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Uber Harassment Investigation: New Scapegoat for Silicon Valley Sexism?

Adam Banner - Friday, June 09, 2017

While Uber's firing of over twenty employees may not seem like a huge issue when you consider the company's wide-spread proliferation into almost every major city in the United States, the news could be indicative of a much larger problem

It was announced this week that Uber fired at east twenty employees as a result of harassment and sexual harassment allegations. An ongoing investigation is still playing out, with the final results set to come at a later time. Obviously, enough has already come to the surface to justify the termination of multiple employees.

Now, keep in mind that this isn't simply a situation in which some of Uber's drivers were fired. No, according to NPR, the firings included some "senior executives" as those counted among the casualties as well. That alone tells me that the allegations must have been an issue from the top-down, or possibly somehow related to oversight and company policy (or lack thereof). 

The firings come as a result of an investigation into approximately 200 work-place sexual harassment and related misconduct complaints. Former Attorney General Eric Holder is expected to compile a comprehensive report regarding the findings and proposed remedial measures Uber should take to rectify the issues. It will be interesting to see whether the results are tailored more towards Uber's specific situation or the more wide-spread problems that allegedly permeate the tech industry as a whole according to various sources.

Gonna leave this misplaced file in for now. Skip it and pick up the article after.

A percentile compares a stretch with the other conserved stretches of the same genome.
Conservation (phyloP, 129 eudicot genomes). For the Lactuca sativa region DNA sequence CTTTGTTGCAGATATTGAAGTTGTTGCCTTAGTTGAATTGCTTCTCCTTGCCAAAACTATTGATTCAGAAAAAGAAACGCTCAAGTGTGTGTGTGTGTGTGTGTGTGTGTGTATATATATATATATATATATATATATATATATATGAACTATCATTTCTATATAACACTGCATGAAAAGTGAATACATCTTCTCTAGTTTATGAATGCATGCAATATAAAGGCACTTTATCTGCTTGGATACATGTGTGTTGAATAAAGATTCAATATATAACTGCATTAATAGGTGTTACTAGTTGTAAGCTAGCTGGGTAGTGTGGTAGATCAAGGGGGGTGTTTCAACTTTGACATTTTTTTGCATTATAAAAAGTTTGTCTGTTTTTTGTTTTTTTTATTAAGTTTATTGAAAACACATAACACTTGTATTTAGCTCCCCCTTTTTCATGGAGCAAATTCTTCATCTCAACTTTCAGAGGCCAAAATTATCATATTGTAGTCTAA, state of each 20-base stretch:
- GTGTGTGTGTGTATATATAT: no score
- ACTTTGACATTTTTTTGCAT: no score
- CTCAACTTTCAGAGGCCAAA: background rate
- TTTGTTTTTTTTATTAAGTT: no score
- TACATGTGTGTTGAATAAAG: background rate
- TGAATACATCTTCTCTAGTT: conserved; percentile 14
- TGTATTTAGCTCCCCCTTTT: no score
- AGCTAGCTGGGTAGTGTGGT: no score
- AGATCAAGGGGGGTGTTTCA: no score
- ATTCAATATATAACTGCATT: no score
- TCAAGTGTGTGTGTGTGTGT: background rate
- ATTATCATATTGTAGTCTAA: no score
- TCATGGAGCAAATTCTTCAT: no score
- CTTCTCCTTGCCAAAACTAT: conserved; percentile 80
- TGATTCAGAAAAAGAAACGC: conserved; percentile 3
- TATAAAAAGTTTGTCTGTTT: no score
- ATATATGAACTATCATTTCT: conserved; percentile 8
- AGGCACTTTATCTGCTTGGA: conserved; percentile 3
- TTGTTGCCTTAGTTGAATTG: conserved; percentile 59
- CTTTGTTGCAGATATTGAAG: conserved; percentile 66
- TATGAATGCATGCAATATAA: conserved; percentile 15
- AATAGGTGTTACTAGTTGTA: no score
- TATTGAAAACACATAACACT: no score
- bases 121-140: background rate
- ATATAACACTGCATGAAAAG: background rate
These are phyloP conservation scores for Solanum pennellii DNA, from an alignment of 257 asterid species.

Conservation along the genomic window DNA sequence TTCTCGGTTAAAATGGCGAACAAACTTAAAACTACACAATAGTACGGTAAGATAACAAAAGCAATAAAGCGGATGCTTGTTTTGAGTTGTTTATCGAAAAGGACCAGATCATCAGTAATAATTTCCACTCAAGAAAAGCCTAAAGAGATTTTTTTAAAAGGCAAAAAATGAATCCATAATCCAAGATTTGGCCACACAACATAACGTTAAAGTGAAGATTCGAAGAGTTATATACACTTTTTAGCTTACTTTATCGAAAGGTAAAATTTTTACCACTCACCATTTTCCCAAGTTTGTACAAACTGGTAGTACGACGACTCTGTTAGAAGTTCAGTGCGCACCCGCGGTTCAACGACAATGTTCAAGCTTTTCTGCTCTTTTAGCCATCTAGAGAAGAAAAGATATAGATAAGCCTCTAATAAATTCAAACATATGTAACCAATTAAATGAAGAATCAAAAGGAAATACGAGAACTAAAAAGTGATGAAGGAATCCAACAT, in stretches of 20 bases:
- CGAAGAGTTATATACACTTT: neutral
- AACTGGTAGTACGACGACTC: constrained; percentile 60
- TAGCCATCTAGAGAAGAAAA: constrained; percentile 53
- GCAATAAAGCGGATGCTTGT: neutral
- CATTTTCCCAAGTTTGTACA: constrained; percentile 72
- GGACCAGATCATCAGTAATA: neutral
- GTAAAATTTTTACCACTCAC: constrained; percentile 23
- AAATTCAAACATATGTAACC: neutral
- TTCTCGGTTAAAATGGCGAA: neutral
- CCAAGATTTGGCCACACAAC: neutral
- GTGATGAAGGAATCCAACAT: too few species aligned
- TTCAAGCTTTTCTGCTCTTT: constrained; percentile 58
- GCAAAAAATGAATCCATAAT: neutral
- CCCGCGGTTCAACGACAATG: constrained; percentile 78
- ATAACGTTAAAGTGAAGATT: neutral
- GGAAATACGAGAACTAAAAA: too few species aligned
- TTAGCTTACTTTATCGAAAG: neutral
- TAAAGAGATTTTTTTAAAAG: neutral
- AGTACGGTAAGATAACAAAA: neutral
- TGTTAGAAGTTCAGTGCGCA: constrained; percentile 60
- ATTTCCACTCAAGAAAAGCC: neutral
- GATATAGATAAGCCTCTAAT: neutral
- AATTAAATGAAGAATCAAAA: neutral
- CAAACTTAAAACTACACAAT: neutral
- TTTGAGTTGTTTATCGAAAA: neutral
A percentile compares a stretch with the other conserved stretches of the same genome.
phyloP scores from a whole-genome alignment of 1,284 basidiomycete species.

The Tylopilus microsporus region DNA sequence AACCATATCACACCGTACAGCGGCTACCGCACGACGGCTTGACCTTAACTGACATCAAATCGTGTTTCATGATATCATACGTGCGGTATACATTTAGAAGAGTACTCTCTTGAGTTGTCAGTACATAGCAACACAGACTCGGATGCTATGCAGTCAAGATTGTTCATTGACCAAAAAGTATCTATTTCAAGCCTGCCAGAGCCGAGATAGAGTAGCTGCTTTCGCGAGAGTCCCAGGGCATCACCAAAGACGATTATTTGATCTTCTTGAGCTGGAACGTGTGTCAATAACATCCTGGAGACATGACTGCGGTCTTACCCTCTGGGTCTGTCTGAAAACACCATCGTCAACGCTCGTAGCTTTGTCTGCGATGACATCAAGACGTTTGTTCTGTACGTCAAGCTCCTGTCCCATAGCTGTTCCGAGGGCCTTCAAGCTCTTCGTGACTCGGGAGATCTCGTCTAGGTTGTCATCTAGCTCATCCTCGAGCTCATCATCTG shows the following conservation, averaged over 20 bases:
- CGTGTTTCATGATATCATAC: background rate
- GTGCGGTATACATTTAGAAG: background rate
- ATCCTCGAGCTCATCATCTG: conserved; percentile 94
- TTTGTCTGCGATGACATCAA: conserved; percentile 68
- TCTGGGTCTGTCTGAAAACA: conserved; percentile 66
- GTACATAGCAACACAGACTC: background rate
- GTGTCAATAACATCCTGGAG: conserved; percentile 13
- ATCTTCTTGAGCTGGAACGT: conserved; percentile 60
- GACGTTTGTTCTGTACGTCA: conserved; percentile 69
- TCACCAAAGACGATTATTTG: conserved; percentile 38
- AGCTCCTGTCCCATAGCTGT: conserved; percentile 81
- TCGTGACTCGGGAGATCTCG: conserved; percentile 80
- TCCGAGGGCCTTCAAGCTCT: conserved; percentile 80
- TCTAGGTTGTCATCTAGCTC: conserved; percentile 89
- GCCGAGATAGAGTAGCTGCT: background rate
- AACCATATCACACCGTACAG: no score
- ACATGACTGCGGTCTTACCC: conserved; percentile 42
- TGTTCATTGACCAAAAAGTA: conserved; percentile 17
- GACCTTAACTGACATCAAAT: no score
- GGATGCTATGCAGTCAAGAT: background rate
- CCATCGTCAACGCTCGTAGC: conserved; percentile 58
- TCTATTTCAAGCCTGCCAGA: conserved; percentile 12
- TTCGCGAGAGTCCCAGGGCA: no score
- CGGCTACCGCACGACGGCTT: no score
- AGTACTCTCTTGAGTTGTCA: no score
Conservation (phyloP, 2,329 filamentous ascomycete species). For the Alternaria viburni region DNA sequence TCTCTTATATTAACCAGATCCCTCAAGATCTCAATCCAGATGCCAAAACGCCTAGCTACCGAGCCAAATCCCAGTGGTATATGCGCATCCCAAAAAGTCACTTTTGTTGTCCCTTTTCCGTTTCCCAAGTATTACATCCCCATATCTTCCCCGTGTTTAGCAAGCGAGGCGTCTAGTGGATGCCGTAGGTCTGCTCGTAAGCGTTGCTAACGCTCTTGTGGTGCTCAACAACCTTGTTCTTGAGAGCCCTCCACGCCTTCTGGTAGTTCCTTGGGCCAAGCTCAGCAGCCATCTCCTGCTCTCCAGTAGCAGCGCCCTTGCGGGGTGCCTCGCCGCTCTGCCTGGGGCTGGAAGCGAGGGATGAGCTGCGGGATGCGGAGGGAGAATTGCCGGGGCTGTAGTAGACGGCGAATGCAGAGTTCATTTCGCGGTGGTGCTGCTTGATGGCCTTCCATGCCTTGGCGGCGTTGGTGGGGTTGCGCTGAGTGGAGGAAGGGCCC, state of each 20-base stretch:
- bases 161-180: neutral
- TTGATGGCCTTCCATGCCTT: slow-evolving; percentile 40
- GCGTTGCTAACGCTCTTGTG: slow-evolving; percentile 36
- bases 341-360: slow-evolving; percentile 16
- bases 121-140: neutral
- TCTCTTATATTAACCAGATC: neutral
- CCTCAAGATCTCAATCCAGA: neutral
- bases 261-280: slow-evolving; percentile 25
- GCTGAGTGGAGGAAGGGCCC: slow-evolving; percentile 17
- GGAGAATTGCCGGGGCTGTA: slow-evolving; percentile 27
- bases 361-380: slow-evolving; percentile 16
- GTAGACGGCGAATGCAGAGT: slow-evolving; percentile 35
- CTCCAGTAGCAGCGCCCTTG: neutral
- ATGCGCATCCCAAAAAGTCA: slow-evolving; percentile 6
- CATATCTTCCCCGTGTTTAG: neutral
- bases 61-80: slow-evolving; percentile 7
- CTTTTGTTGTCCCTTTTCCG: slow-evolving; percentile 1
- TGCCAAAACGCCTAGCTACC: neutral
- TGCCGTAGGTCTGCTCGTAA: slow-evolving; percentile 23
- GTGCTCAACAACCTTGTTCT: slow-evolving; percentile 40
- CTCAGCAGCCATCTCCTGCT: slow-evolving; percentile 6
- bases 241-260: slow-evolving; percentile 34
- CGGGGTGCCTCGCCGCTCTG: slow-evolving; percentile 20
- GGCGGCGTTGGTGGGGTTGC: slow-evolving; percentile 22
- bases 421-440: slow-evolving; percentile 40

The idea has been passed around that Uber is becoming somewhat of a "scapegoat" for a much larger problem in Silicon Valley. If you are a frequent reader of my blog, you'll know that I am huge fan of the television series that shares the same name as the Californian tech-hub. On a recent episode of the series, Silicon Valley addressed the issue of bias in the tech culture, and it seems that the writers were coming from a place of experience -- or at least pseudo common knowledge. 

In the television episode, one of the series' antagonists, Gavin, employees the use of a "blood boy" to help retard the bodies natural aging process. I know...just stay with me for a minute on this. The blood boy serves exactly the purpose his name implies: he shows up, sets up a transfusion with Gavin, and...thats about it.

However, in a scene following his introduction, he complains to one of the protagonists about the perception bias he must consistently try to overcome working and living in the Valley's environment. Well, he turned out to be full of it, but his argument doesn't fall on deaf ears.

To be fair, the blood boy was playing off the idea that he was too attractive and in-shape to receive any credibility in a culture that does not necessarily embrace or attempt to foster those traits. "Jocks vs. Geeks" was the motif, but the situation leads to a much more tangible aspect of many work-place environments: the inappropriate and unfair treatment of women in the work place.

Many female engineers have spoken out against the sexism and bias in Silicon Valley, and others have echoed the same sentiment. According to some, the sexism is "rampant" and at times out of control. The recent Uber developments, and the potential lawsuits and civil liability that might result, could serve as a clear indication as to just how seriously society views this problem.

 






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